Your patterns are a notch above others! Creative, professional. Love them. Question….do you ever do crochet classes online? Or videos? I am much better at knitting and really need instruction to perfect my skills and improve my pattern reading abilities. Would love to emulate YOUR style! Thanks. Donna
I have a YouTube channel (www.youtube.com/yarnandchai) but it’s individual pattern tutorials, not so much “how to crochet”. I’ve thought about putting together a video series, maybe someday!
I love this mosaic pattern and you explained it so well in your videos on the baskets. But I would love to see a video on making this potholder as well as the other potholders pattern. I’m having problems with I go around the curve (at the end). Somehow I don’t come up with the right number of stitches. thanks!
Yes- I don’t quite understand that either- any additional advice or visuals?
I’ve filed all my information can’t finish order?
I’m not sure. You’re welcome to email me at email@example.com and let me know exactly what’s happening.
thank you for the wonderful potholders. A friend gave us a couple she knitted. We love them. I cannot knit. So very happy to find some crochet ones. They are lovely.
The inside pocket stitched look nicer to me than the outside pocket stitches. Your finished product looks very nice, I’m going to trust your pattern….as the outside has a bumpier appearance. Is this the way yours is?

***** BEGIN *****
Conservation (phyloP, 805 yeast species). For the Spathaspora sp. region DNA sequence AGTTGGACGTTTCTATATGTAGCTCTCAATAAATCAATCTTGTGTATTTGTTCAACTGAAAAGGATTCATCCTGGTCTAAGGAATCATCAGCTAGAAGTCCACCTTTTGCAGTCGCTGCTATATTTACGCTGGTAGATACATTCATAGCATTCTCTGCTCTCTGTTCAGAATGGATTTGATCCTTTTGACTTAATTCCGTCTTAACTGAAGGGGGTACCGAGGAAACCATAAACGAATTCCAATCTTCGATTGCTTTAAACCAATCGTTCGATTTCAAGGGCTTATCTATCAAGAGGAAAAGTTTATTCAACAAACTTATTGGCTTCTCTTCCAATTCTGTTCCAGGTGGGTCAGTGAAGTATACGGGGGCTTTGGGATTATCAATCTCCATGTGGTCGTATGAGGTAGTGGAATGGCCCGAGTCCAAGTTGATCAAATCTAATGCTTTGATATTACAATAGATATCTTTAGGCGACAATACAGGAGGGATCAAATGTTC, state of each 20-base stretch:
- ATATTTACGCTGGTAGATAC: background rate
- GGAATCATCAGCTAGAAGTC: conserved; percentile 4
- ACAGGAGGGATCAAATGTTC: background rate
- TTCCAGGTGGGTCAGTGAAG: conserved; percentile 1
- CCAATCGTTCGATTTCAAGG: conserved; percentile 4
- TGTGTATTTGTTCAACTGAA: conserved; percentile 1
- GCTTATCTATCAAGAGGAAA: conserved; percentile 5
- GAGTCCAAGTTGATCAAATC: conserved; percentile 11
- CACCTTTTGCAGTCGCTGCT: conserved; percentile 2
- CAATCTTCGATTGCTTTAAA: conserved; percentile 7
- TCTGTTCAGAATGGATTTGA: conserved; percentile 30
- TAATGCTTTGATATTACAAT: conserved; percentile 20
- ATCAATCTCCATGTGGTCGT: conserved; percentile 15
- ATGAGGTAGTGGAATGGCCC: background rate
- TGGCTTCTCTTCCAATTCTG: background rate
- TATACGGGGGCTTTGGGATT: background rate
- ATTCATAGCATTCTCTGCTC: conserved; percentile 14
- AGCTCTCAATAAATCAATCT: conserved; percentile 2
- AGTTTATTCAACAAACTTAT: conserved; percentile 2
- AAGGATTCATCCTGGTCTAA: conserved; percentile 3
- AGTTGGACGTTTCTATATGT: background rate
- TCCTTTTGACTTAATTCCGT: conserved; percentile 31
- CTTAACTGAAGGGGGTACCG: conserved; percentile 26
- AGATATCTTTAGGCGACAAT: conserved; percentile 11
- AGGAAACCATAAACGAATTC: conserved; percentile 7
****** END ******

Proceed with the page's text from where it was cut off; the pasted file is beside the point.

The part that is displayed on my finished potholders is the right (as opposed to wrong) side. But if you prefer the wrong side, of course it’s up to you how to you seam it up.
I think a table runner in this technique would be stunning!
Hi! I have started this pattern and I am struggling at 2B. Are you supposed to turn your work and work your way back around? My problem is the spike stitches look skinny and pretty on one side but don’t look the same on the other. Am I doing something wrong?
Nope – you’re working in a continuous spiral. So after you do a round of SC, you go back to your starting point, pick up the mosaic yarn, and follow the exact same path you did for the SC round, just with spike stitch instead. I referenced a tutorial video for my mosaic baskets above; I would highly recommend taking a look at that to clear things up. 🙂
How do you address the sides of the potholder? If working in a circle I get a long strands of yarn each time I cross from one side to the other (without turning as instructed). Can’t figure out what I’m doing wrong. The main pattern looks correct but the sides are all wonky.
I’m having the same problem, Aubrey. I have the side of the chain figured out from when I worked down the other side of my starting chain, but my problem is where my last stitch stops. The pattern says not to join, so I have one end working in an oval pattern while the other end is not oval, but forming a straight edge. The pattern says to work in a spiral, but never said to join, so I’m very confused. Or, it’s really simple and I’m just not seeing it lol.
Do not understand this either.
Did you ever find a solution to your stitching? I am trying the pattern and experiencing the same as you and others. Thank you.
Do you have a pattern for an oval tablecloth using 4 ply cotton? Keep trying but cannot seem to get the add on rows even. My pattern keeps puckering. Thank you.
I don’t 🙂
LOVE these patterns! Thank you for sharing your beautiful designs!! And yes. My kitties all think I make everything for them. Lol